American Flyer

Discussion in 'G / O / S Scale Model Trains' started by Edavillenut, Aug 15, 2004.

  1. Edavillenut

    Edavillenut Member

    ok i havent been on here in a long time. but i was cleaning my attic and i found my fathers old american flyer trains. i started lookign through them and there in rough shape. i would like to fix them up for him and set the up in my hobby store. but i dont know how they go together all the locos are in pieces and have never seen the all together so i am not sure how or where to start to fix them for him. and info would help

  2. TR-Flyer

    TR-Flyer Member

    Hi Shawn:
    The best source for information on what's inside a Flyer engine is the K-Line book "Complete Service Manual for American Flyer Trains". I got my copy from Hobby Surplus Sales but i think Doug at Portline Hobbies sells it and i know Joe's Train Repair ( sells it as well. If you are a DIYer then the engine exploded diagrams and parts lists in here will get you what you need.

    If you haven't ever worked on a universal AC motor, then you might want to hit Paul York's website and start cruising sites and talking to people about these little motors. The Yahoo S-Trains group is also a good place to ask questions. They are not hard motors to work on but like most things there are tips and tricks to it. If it's basically put together, is a steamer, and just won't run, the sidearms may just have been put back on incorrectly and are binding. Coudl jsut be a broken wire. If it's a diesel the axle holes in the chassis are probably worn out so the axle gear may be binding on the worm gear. But, hard to tell withou seeing it.

    If you would rather put the parts in a box and ship it to somene to have it "done right" i'd suggest you email or call Joe Haenn at Joe's Train Repair or Doug at Portlines Hobby. They both do excellent repair work and can also supply almost any part you might need.

    I could tell you a little bit more about them if you'll list the numbers printed on the sides of the cars and motive power. These tell the model of the piece and are not related to the roadname. I can tell you, as long as it isn't rusted into a solid mass of orange/brown crud you can probably get 'em to run again. These little things will still be running when they are 100 years old if they are maintained.

  3. Dick Elmore

    Dick Elmore Member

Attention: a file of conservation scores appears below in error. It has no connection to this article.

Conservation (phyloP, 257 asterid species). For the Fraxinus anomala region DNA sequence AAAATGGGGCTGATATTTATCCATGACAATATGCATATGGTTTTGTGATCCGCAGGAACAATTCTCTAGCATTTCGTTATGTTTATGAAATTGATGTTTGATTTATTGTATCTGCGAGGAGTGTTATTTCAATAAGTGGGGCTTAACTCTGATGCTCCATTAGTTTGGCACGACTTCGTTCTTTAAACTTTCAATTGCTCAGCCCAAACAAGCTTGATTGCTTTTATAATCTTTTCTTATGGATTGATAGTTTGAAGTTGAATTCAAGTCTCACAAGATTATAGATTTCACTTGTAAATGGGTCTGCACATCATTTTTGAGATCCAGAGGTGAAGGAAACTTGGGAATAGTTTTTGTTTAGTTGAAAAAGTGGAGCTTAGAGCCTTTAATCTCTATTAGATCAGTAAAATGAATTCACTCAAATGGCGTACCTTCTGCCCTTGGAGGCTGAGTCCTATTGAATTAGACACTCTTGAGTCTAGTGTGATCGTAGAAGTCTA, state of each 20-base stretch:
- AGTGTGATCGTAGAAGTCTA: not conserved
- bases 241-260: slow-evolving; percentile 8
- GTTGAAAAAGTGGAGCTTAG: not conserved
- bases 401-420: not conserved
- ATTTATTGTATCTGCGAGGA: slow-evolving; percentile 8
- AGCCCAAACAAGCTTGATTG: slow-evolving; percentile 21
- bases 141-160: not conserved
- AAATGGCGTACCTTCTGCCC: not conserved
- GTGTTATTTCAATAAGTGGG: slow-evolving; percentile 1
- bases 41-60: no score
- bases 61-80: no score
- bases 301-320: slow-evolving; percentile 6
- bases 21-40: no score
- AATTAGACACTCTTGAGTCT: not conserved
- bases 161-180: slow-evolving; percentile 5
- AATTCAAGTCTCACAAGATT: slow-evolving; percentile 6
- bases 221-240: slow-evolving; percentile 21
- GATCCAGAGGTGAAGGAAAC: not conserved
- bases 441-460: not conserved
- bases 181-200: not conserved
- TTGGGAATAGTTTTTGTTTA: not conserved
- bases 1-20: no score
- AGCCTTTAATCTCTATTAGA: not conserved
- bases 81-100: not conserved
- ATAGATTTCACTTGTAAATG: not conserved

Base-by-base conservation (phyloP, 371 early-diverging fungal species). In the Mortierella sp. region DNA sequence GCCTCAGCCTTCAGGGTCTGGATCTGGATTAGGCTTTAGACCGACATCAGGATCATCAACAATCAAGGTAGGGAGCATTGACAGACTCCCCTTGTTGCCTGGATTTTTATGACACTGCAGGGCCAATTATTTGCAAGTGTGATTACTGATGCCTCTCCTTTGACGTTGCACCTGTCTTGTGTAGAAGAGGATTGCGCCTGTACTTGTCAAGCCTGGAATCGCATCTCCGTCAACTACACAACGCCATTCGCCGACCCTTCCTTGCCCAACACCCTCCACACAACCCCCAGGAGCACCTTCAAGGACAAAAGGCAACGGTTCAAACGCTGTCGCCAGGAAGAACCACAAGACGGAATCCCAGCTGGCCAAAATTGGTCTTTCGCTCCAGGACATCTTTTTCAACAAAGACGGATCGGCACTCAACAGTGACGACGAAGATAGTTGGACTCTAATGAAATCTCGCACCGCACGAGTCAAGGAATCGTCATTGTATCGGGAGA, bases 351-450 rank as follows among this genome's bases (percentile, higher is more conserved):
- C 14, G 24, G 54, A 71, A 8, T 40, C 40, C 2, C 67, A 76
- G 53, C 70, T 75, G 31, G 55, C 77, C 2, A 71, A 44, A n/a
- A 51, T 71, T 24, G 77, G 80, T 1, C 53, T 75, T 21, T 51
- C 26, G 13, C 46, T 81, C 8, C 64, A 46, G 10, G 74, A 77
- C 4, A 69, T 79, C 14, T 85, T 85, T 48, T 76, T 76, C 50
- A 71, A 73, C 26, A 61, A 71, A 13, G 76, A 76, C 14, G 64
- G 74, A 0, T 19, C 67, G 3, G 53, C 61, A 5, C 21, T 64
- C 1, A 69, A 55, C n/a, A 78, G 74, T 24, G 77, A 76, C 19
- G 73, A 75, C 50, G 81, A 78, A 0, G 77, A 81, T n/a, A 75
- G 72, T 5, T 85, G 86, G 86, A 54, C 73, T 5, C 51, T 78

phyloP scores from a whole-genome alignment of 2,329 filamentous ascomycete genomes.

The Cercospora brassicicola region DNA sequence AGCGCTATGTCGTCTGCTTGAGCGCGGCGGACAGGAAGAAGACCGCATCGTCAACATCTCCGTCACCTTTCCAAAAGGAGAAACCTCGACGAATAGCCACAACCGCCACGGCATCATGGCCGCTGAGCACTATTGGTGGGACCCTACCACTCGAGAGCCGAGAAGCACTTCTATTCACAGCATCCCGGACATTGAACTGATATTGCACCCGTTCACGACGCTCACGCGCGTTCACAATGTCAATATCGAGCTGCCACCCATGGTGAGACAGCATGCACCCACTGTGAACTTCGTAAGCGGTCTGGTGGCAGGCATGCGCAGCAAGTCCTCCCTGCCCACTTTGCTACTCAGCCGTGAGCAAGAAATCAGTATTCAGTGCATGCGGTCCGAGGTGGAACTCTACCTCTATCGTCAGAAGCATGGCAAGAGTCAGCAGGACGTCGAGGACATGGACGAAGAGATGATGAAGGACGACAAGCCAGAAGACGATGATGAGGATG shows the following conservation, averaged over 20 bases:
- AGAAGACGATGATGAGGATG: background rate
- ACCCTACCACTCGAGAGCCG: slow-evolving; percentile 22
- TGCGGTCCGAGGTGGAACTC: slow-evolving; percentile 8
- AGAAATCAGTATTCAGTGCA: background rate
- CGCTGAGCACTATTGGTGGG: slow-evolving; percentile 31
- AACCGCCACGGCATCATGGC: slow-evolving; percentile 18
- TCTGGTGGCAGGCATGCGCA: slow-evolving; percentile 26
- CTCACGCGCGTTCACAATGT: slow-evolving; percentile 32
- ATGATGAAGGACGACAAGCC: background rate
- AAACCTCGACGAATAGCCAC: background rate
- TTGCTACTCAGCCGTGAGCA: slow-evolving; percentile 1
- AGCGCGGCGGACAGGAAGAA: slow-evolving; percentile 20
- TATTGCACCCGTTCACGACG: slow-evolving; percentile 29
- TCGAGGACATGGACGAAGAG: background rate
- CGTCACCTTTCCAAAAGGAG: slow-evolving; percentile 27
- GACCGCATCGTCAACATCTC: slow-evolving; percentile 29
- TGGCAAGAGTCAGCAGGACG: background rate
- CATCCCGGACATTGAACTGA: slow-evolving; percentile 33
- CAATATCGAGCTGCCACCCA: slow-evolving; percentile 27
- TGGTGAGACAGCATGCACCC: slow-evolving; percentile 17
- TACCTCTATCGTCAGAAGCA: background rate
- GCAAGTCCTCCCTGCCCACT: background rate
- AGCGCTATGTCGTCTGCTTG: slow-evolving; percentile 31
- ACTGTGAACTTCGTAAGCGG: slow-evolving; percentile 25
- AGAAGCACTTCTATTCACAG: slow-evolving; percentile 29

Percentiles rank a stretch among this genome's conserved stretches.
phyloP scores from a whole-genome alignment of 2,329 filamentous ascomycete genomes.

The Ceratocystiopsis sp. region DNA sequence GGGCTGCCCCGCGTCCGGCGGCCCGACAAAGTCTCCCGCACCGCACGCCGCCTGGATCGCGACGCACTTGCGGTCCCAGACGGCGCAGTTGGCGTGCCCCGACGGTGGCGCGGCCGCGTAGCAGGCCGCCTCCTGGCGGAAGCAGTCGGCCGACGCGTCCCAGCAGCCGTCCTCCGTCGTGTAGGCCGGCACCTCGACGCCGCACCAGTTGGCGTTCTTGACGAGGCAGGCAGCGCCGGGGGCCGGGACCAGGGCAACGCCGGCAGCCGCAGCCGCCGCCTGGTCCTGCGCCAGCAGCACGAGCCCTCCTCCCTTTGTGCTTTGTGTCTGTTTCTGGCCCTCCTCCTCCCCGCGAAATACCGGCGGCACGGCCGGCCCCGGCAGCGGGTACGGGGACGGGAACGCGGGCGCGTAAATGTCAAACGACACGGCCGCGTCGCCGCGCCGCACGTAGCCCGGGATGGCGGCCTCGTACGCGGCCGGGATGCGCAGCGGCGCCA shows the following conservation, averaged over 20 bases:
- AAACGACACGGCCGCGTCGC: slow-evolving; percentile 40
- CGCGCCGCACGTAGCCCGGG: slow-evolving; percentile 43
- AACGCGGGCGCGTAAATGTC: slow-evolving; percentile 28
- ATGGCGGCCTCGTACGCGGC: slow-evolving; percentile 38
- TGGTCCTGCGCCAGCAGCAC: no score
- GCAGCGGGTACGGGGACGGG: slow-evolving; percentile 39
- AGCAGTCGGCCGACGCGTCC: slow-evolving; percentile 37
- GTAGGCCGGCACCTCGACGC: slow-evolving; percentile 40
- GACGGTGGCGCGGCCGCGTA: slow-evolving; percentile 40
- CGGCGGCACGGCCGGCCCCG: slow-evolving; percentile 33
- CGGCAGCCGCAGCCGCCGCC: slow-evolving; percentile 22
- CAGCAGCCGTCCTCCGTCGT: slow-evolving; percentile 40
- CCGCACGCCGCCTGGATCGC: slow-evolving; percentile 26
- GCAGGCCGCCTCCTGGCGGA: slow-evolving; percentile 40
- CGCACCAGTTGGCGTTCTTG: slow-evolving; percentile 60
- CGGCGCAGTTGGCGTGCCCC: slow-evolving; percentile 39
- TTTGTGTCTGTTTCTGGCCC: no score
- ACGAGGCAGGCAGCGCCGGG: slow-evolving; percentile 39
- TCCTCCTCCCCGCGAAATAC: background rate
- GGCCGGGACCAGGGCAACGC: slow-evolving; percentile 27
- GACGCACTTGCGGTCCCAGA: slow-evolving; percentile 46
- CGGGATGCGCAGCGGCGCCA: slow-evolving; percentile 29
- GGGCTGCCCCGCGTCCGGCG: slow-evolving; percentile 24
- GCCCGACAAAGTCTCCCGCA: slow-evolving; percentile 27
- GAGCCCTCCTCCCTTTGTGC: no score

Tr Flyer...You're assuming that Shawn is talking about "S" gauge, but I don't see anywhere in his post that he mantions gauge. I would be interested in the same info for prewar American Flyer "O" gauge. Any suggestions please?

    Texas Chief
  4. Dave Farquhar

    Dave Farquhar Member

    Dick, O gauge Flyer is a lot tougher, meaning the parts are harder to find if they're not all there. The motors are big and simple, which makes them easy to assemble and disassemble, even if you only have modest mechanical ability (I may not even have that).

    There's a Yahoo group called prewarOgaugetrains. It's just starting up, but maybe someone else there knows more about old Flyer. I only have one O gauge Flyer engine, which I'm rebuilding by flying by the seat of my pants.

    One fairly common practice, when a motor just won't run in a prewar unit, is to put a postwar Marx motor in. You may have to do a little sheet metal work to get the motor to fit (a lot of prewar electric motors were bigger than the postwar Marxes) but it can get an old loco going that wouldn't otherwise, and those Marx motors run a long, long time.
  5. Dick Elmore

    Dick Elmore Member

    :) Actually Dave, the engine runs great. What I need is pilot and trail trucks for the engine and wheelset replacements for the passenger cars that came with the engine. Also couplers for the cars.

    Texas Chief
  6. Dave Farquhar

    Dave Farquhar Member

    Ah, couplers and wheels aren't much of a problem. Pilot and trail trucks usually aren't either. Try, or a Google search for "american flyer o gauge parts." Most places that sell Dorfan and Ives parts also have prewar Flyer, so a search on them might weed out those pesky S gauge hits. :)

    I've fabricated tab and slot couplers out of sheet metal before. All it takes is a pair of metal shears to cut it out and a rotary tool to cut the slot and dress the edges. It's pretty easy if you have one you can copy. And in a pinch, you can use the smooth metal from around the top edge of a soup can, though I prefer something a little heavier gauge.

    If you've got the later link couplers though, you'll want to buy those.
  7. TR-Flyer

    TR-Flyer Member

    Hi Dick:
    "Pesky S-gauge hits?'' Indeed! HA!

    I'm not a source for pre-war. I have one prewar piece, a water tower, and that's it. I know Joe Haenn repairs pre-war equipment and he'll probably share sources with you. Why don't you e-mail him?

    Sounds like prewar is a scratchbuilders dream. Tin can couplers, Marx engine substitutes. Fun stuff! If you replace a 70 year old moter with a 50 year old motor, do you still get to call it your "new motor" like we still refer to our '98 Sienna as our "new car"?

  8. acflyer322

    acflyer322 New Member

    Hello Edavillenut,

    First thing you need to do is determine what your dealing with prewar or postwar. Then just Google American Flyer train parts you will see numerous sites and anyone of them are ok to deal with. There is also Ebay which just about has every part you could possibly need, but beware some of those who sell on Ebay don't tell the truth. Just to make sure you know, prewar Flyers run on 3 rails and postwar run on 2 rails. Good luck and have fun!

Share This Page